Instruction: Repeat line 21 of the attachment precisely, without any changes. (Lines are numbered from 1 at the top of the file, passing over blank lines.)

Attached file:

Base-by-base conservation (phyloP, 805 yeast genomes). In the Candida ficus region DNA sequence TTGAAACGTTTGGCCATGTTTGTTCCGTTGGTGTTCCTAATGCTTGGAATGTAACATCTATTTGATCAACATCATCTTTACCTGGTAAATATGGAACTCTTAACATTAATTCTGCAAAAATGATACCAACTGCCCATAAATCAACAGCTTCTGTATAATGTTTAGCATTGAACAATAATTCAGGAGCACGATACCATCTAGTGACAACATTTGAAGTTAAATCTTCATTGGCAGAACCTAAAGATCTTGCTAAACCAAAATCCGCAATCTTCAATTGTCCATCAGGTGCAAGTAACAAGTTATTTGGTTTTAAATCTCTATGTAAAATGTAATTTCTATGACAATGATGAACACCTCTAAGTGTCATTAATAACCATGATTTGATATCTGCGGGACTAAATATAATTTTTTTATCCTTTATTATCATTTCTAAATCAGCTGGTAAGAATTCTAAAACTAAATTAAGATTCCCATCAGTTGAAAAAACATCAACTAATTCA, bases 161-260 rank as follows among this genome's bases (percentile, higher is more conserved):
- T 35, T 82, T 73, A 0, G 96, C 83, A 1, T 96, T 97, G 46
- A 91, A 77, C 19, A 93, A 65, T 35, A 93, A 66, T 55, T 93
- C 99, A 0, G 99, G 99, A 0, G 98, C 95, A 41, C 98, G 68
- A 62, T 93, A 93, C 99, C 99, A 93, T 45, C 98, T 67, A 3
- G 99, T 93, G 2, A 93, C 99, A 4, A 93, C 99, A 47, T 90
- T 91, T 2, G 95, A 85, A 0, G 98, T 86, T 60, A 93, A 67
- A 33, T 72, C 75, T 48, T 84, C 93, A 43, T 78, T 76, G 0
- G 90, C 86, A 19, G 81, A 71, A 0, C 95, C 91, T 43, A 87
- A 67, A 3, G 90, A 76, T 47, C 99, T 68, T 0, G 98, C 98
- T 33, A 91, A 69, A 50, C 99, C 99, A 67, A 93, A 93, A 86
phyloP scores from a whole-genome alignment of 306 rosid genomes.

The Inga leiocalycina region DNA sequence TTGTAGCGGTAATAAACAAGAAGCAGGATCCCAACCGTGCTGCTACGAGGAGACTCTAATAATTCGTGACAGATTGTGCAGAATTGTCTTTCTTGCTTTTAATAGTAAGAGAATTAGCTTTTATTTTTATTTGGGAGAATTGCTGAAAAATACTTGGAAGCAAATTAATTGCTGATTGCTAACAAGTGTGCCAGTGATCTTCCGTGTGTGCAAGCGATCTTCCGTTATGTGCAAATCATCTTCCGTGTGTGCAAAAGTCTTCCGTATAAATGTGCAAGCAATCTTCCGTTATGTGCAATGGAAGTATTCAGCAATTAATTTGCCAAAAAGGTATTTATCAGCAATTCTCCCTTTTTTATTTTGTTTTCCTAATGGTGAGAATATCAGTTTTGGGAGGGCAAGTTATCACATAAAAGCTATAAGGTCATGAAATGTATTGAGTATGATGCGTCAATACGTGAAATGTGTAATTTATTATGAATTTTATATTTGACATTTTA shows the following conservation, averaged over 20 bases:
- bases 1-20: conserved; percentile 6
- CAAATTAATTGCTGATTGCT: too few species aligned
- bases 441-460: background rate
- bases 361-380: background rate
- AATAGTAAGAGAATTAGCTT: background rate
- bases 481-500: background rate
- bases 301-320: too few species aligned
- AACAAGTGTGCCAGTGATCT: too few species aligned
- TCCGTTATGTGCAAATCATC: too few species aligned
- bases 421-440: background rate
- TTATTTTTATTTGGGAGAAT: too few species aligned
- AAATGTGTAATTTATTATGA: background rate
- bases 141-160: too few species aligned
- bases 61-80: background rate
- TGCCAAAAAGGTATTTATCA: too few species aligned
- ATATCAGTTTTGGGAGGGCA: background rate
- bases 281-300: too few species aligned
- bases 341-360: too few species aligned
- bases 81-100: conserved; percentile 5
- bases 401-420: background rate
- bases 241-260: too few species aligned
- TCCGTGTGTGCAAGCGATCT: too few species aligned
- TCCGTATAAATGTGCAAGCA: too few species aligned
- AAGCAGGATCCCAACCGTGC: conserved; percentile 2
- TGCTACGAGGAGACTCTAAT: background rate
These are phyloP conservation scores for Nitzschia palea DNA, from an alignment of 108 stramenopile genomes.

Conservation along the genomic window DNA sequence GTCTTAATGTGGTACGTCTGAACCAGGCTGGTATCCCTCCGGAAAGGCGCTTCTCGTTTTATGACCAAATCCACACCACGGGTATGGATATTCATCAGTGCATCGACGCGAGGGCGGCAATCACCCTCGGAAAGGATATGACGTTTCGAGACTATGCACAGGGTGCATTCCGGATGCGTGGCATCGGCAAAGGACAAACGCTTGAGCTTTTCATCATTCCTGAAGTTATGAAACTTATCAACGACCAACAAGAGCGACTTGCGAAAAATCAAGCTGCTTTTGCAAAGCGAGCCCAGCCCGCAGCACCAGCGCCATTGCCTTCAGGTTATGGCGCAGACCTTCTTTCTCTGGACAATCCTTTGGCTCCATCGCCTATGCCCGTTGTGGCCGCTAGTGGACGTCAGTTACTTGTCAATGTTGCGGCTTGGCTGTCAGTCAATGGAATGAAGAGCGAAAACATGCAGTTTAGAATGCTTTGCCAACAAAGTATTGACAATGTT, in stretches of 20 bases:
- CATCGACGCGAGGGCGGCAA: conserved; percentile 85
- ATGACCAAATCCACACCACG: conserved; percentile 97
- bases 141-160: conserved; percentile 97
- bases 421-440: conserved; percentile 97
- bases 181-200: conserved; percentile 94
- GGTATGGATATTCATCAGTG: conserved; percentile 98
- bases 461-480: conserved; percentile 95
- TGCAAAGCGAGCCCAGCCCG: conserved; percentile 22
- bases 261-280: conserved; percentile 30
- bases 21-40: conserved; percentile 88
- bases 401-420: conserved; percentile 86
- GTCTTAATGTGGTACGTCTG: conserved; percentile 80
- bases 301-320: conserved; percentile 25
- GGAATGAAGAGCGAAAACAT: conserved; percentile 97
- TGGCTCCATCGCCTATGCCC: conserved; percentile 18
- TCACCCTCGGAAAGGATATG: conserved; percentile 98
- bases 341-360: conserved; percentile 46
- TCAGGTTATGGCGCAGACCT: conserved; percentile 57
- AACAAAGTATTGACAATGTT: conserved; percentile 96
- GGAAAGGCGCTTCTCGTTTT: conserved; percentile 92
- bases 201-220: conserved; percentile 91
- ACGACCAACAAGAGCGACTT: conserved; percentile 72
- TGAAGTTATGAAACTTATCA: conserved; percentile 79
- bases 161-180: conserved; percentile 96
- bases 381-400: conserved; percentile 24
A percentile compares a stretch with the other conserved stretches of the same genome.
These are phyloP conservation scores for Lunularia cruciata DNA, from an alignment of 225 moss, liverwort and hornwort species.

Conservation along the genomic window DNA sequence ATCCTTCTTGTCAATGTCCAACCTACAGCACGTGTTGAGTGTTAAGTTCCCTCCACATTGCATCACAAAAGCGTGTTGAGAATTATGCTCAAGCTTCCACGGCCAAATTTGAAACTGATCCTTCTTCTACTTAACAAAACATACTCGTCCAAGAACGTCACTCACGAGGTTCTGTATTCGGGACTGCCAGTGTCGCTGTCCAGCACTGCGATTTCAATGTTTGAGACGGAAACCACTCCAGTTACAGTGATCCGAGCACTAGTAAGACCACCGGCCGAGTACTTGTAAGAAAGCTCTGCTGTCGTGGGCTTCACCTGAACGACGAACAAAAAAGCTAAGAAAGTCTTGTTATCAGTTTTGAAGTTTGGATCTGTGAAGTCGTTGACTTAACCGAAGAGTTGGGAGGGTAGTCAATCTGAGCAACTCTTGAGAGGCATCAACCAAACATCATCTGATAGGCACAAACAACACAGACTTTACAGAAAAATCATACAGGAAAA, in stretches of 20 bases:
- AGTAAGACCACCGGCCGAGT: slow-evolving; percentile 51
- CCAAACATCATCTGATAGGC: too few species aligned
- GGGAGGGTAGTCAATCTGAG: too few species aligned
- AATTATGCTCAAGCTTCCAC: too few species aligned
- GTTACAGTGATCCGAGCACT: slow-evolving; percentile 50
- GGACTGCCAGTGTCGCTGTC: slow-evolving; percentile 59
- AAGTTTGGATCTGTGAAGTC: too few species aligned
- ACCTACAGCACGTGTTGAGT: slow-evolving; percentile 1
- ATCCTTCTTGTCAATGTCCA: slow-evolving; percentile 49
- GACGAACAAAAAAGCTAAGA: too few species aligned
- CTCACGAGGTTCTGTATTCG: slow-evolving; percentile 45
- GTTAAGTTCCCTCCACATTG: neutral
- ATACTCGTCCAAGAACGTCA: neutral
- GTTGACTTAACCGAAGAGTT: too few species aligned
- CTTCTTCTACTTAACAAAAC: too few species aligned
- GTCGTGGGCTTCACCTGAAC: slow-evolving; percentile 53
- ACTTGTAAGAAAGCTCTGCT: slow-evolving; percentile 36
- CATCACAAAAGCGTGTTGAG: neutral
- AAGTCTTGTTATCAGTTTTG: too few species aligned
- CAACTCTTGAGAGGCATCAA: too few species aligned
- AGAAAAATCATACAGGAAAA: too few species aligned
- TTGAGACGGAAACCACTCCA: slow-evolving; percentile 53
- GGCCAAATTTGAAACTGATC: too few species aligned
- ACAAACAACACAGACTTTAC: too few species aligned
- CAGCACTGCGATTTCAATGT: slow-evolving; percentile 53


- AACAAGTGTGCCAGTGATCT: too few species aligned